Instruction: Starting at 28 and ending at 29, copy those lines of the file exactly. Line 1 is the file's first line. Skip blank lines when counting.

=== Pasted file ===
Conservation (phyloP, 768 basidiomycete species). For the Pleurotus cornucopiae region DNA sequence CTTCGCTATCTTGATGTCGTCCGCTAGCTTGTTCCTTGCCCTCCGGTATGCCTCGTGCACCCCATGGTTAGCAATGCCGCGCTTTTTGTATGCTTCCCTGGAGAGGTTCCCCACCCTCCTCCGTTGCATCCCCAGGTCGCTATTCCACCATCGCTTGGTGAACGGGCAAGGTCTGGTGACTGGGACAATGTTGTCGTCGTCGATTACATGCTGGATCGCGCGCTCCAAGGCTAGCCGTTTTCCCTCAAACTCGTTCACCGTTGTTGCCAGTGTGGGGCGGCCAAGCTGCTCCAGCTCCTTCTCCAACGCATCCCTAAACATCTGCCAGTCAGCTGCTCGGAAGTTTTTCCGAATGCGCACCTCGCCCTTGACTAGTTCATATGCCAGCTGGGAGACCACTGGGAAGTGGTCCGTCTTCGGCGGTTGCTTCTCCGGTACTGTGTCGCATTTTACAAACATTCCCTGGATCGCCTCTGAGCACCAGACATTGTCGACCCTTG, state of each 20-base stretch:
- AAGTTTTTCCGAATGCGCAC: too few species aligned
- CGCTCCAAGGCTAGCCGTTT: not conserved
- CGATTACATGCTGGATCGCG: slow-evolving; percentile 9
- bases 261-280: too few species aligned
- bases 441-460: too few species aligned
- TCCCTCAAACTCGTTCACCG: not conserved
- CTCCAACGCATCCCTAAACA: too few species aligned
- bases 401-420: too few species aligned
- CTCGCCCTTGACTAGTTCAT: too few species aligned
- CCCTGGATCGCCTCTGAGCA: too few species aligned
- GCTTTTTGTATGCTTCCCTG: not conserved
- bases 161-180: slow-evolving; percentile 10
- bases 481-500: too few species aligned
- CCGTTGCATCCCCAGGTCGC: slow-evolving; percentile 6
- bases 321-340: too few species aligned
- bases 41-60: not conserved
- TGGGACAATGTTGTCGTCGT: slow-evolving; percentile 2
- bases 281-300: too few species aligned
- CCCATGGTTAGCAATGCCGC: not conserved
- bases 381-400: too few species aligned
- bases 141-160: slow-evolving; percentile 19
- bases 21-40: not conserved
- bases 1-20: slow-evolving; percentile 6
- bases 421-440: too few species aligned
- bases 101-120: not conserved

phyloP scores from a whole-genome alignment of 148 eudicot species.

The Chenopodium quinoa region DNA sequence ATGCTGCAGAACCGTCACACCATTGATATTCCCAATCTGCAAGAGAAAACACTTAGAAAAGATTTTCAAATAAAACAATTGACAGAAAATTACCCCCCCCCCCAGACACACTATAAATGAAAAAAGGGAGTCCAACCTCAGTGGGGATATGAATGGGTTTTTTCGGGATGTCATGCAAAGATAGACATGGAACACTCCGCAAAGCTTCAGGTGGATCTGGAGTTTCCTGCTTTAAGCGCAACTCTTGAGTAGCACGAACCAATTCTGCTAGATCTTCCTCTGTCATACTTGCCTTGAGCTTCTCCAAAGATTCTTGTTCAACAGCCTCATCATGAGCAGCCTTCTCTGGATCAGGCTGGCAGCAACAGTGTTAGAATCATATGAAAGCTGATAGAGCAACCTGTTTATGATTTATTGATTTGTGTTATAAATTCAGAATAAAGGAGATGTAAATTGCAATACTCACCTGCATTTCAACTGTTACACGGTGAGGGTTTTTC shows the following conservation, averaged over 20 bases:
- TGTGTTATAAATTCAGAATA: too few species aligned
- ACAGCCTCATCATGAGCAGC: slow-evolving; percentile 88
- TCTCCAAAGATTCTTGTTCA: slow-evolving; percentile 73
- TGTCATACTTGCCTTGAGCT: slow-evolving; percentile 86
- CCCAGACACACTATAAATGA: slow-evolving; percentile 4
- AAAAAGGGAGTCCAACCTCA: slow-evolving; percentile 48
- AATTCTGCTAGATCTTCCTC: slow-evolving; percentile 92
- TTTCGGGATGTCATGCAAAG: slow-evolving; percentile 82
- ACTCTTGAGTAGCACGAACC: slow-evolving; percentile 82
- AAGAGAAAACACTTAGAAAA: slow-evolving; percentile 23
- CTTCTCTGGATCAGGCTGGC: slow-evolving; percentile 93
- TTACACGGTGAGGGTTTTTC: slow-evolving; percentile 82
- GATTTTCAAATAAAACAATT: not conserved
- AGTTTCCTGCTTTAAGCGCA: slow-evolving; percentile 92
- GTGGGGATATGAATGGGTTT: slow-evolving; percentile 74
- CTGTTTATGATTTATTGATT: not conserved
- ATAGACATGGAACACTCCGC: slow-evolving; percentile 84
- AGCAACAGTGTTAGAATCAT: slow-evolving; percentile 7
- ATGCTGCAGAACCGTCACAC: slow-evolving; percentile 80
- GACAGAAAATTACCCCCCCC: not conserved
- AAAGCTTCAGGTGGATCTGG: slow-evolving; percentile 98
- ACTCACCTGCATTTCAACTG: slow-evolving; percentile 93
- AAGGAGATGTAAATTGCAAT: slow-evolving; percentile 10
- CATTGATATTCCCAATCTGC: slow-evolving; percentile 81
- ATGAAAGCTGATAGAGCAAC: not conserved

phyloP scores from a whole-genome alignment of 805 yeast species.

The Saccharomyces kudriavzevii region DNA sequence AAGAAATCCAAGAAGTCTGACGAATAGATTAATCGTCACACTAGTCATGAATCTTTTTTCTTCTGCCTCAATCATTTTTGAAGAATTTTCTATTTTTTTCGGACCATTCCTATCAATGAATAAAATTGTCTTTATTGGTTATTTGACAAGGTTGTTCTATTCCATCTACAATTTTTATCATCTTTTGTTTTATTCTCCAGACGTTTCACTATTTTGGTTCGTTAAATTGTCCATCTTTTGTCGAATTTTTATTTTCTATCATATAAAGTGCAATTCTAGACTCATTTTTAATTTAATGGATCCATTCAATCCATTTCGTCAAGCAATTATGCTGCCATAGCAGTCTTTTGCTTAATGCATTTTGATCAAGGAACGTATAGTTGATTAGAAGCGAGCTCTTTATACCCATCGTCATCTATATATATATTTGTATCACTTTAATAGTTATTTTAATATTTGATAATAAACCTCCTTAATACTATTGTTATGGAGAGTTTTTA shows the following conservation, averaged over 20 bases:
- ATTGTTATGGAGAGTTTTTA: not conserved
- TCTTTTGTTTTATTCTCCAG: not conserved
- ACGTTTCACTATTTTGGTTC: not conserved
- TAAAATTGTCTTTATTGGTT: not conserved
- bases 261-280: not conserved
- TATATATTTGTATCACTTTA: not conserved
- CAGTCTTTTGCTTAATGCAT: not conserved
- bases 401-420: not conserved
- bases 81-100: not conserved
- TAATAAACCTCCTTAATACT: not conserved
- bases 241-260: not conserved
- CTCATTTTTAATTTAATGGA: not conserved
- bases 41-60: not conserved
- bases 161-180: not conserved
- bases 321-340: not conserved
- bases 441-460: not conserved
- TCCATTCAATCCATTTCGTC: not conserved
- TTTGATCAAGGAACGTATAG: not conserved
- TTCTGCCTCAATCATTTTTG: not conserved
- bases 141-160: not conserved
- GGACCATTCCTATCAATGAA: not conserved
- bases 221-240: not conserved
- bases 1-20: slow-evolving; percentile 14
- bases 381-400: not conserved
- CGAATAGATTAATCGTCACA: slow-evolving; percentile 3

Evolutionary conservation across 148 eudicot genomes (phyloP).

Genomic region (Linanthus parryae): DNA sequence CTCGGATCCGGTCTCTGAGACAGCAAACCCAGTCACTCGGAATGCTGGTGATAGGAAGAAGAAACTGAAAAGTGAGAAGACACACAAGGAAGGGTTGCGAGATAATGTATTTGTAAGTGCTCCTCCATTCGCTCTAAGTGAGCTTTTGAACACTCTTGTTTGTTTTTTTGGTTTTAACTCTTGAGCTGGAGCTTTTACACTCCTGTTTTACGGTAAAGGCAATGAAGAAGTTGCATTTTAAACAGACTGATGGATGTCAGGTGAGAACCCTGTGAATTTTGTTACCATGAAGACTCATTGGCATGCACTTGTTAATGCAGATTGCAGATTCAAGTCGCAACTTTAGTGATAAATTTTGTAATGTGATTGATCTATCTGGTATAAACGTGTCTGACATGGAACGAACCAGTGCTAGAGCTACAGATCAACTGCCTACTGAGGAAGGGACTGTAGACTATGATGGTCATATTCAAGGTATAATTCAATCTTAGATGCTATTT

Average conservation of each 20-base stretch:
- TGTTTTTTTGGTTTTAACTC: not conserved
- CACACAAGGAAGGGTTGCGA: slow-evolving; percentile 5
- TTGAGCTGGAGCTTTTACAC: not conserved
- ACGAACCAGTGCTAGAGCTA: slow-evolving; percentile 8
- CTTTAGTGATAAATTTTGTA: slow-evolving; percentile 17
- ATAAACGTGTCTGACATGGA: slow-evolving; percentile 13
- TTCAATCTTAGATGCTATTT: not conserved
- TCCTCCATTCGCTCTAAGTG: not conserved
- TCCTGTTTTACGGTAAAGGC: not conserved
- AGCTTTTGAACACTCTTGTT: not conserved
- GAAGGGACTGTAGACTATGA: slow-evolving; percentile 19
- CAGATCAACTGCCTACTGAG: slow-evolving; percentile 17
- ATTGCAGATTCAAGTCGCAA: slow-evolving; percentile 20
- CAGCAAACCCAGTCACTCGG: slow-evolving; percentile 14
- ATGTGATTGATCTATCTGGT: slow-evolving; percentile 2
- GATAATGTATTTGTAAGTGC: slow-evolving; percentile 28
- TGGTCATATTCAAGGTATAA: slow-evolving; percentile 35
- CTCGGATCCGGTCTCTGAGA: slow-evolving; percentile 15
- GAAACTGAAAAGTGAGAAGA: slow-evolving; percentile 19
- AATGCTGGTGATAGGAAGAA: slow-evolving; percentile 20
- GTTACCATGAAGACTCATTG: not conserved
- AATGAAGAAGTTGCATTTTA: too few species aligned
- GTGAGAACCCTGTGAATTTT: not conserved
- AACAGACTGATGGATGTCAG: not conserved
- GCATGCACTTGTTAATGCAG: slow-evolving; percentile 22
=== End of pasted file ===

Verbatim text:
The Chenopodium quinoa region DNA sequence ATGCTGCAGAACCGTCACACCATTGATATTCCCAATCTGCAAGAGAAAACACTTAGAAAAGATTTTCAAATAAAACAATTGACAGAAAATTACCCCCCCCCCCAGACACACTATAAATGAAAAAAGGGAGTCCAACCTCAGTGGGGATATGAATGGGTTTTTTCGGGATGTCATGCAAAGATAGACATGGAACACTCCGCAAAGCTTCAGGTGGATCTGGAGTTTCCTGCTTTAAGCGCAACTCTTGAGTAGCACGAACCAATTCTGCTAGATCTTCCTCTGTCATACTTGCCTTGAGCTTCTCCAAAGATTCTTGTTCAACAGCCTCATCATGAGCAGCCTTCTCTGGATCAGGCTGGCAGCAACAGTGTTAGAATCATATGAAAGCTGATAGAGCAACCTGTTTATGATTTATTGATTTGTGTTATAAATTCAGAATAAAGGAGATGTAAATTGCAATACTCACCTGCATTTCAACTGTTACACGGTGAGGGTTTTTC shows the following conservation, averaged over 20 bases:
- TGTGTTATAAATTCAGAATA: too few species aligned